* 1918 – Borden government passes Act to confer the Electoral Franchise upon Women – women over 21 to vote federally. * 1964 Riot erupts at soccer match * 1543 Copernicus dies * 1974 Duke Ellington dies * 1941 The Bismarck sinks the Hood
It’s Thursday! Did You Know…
* 1918 – Borden government passes Act to confer the Electoral Franchise upon Women – women over 21 to vote federally.
In 1867, the definition of the franchise was left to the provinces. This meant that eligibility to vote in a federal election could vary from one province to the other. All provinces, however, restricted the franchise to male British subjects who were at least 21 years old who had a property qualification. For the first 50 years after Confederation, the Liberal and Conservative parties manipulated the federal franchise in a blatantly partisan fashion. At various times up to 1920, the federal franchise was based either on the electoral lists drawn up by the provinces for provincial elections or on a federal list compiled by enumerators appointed by the governing party in Ottawa. Because until 1885 the vote was based on provincial law, elections were staggered, meaning they could be held on different days in different places. Voters in one constituency might already know which party was likely to form government. Given the importance of patronage in this era of Canadian politics, this created a powerful incentive to vote for the governing party. Continue reading “John’s Believe It Or Not… May 24th”
In 1860 – Queen’s Plate horse race run for the first time. In 1941 The Bismarck sinks the Hood. In 1943 Auschwitz gets a new doctor: “the Angel of Death”. In 1883 Brooklyn Bridge opens. In 1844 What hath God wrought?
It’s Hump Day Wednesday! Did you know…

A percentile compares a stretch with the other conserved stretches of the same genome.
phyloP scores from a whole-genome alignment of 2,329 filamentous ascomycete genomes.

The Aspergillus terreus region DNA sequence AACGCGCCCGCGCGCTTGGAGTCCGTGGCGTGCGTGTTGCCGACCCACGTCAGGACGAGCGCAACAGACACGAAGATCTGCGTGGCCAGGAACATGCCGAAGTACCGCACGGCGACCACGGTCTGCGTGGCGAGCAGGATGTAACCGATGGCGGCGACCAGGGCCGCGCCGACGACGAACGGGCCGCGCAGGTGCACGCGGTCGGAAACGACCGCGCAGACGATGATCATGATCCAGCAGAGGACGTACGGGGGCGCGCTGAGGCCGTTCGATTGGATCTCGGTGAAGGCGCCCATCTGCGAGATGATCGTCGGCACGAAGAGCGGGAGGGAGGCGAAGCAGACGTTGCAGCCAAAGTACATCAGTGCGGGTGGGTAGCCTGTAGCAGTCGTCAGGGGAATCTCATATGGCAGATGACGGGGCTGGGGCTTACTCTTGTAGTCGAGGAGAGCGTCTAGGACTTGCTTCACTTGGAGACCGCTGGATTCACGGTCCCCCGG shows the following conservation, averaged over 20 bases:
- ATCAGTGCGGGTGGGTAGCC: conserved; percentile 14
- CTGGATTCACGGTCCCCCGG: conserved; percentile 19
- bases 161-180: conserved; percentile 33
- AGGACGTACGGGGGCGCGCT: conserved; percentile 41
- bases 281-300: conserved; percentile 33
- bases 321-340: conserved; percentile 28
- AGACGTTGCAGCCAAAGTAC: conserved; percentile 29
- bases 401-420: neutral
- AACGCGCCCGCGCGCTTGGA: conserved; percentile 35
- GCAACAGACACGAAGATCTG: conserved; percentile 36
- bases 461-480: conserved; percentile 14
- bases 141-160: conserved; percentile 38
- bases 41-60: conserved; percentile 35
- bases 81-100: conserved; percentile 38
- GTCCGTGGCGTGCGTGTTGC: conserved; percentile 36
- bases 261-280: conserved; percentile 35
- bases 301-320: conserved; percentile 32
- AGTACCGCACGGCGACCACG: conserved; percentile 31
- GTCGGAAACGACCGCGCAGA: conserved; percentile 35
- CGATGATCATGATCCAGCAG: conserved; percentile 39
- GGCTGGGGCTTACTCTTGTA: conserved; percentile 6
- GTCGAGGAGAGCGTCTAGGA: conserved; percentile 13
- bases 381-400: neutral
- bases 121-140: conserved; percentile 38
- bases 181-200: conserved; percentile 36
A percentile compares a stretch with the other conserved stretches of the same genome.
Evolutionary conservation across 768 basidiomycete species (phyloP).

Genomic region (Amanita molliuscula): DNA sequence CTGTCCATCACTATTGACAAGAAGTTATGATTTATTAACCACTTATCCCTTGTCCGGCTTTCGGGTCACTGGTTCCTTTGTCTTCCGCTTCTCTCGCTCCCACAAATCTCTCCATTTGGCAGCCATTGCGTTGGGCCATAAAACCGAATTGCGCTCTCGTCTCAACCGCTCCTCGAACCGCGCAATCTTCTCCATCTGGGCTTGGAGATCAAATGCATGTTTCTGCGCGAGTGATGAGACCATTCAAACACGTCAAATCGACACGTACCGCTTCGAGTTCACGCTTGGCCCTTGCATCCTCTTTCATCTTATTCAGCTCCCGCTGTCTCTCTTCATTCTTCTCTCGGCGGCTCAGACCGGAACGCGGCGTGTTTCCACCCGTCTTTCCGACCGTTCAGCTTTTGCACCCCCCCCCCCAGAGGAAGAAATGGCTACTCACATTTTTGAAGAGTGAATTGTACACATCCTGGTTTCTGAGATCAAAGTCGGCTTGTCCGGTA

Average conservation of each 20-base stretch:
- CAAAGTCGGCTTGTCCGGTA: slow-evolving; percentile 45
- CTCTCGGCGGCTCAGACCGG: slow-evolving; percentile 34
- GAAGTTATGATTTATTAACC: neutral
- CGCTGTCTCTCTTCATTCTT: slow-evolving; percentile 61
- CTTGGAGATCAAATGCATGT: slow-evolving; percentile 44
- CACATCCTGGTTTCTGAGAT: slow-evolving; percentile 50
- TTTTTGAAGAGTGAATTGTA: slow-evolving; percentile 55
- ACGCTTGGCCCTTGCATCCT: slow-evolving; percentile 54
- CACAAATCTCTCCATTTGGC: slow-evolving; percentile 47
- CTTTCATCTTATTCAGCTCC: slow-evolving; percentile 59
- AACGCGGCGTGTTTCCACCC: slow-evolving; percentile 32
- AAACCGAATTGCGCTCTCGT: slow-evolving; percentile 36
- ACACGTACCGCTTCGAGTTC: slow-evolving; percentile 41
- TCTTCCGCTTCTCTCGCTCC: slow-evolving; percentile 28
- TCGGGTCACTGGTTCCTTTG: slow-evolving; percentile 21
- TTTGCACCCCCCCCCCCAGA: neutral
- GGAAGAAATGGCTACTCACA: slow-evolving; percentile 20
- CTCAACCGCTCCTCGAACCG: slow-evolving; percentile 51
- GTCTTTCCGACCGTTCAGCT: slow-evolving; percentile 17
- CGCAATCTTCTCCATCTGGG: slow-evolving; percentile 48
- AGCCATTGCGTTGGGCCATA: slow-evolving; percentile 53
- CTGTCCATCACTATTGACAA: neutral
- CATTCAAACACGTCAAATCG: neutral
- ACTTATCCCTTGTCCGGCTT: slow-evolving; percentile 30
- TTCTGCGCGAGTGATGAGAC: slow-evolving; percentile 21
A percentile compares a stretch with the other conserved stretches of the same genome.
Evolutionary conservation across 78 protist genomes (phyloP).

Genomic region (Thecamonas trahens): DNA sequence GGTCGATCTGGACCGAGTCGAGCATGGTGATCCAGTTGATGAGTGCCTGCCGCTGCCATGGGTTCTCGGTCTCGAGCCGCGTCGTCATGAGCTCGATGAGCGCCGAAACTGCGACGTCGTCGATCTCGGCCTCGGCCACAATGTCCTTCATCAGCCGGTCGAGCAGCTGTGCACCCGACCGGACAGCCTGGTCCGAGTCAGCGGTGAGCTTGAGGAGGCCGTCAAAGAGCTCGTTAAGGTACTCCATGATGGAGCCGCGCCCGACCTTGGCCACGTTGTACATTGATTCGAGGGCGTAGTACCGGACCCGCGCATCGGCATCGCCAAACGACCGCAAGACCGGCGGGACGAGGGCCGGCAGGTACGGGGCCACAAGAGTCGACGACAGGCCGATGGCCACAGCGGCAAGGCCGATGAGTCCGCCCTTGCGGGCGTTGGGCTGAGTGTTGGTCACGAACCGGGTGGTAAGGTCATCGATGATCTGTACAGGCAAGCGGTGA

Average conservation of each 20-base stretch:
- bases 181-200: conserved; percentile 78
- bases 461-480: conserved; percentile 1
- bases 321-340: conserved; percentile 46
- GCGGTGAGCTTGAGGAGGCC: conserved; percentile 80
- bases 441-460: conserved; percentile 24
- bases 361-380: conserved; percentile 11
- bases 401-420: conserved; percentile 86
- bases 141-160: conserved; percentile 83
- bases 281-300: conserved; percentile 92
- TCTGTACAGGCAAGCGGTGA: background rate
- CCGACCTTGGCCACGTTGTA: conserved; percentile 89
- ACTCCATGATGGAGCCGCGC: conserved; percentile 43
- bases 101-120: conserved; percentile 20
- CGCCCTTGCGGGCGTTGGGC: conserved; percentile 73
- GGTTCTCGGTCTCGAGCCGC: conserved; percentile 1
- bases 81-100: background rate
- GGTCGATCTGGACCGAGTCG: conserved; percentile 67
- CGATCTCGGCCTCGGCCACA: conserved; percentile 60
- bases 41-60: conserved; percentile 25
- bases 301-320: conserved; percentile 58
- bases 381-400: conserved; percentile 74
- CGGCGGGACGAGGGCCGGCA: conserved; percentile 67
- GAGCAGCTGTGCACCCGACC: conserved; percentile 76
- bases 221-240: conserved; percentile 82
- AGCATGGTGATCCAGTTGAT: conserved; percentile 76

* 1860 – Queen’s Plate horse race run for the first time. (It is the oldest continuously run stakes race in North America. The Queen’s Plate was inaugurated, with royal blessing, on Wednesday, June 27, 1860, at the Carleton track in Toronto, located in bucolic surroundings near what is now the traffic-strangled southwestern corner of Keele and Dundas streets. Sir Casimir Gzowski and Thomas Patteson were the two men who brought the race into close association with Buckingham Palace. Back on April 1, 1859, the Toronto Turf Club petitioned Queen Victoria to grant a Plate for a race in Ontario. The president of the club was Gzowski, a distinguished engineer whose father had been a Polish officer in the Russian Imperial Guard. There is no reason to believe that Queen Victoria was a wild-eyed devotee of horse racing. However, Her Majesty granted the petition of the little turf club in the boisterous Upper Canada community (the population of Toronto was 44,425) and offered as an annual prize, “a plate to the value of Fifty Guineas.” There are ironic notes here and there in connection with The Queen’s Plate, the annual Gallop for the Guineas. For example, The Queen’s Plate is not a Plate and the Queen’s guineas are not guineas. Outside of that, The Queen’s Plate is indeed the “Gallop for the Guineas.” The guineas? Minting of guineas was discontinued in England during the reign of George III whose forebear, George I, had instituted the gift of fifty guineas in racing, a tradition that remains though the guineas do not. About it not being a Plate; King Charles II began awarding silver plates as racing prizes in the seventeenth century at Newmarket, the size of the plate indicating the value of the race. But the practice became outmoded, perhaps as variety was sought in the prize. Other pieces of silver were instituted as awards and then other metals were used. Nowadays, The Queen’s Plate is actually a gold cup, about a foot high.) Continue reading “John’s Believe It Or Not… May 24th”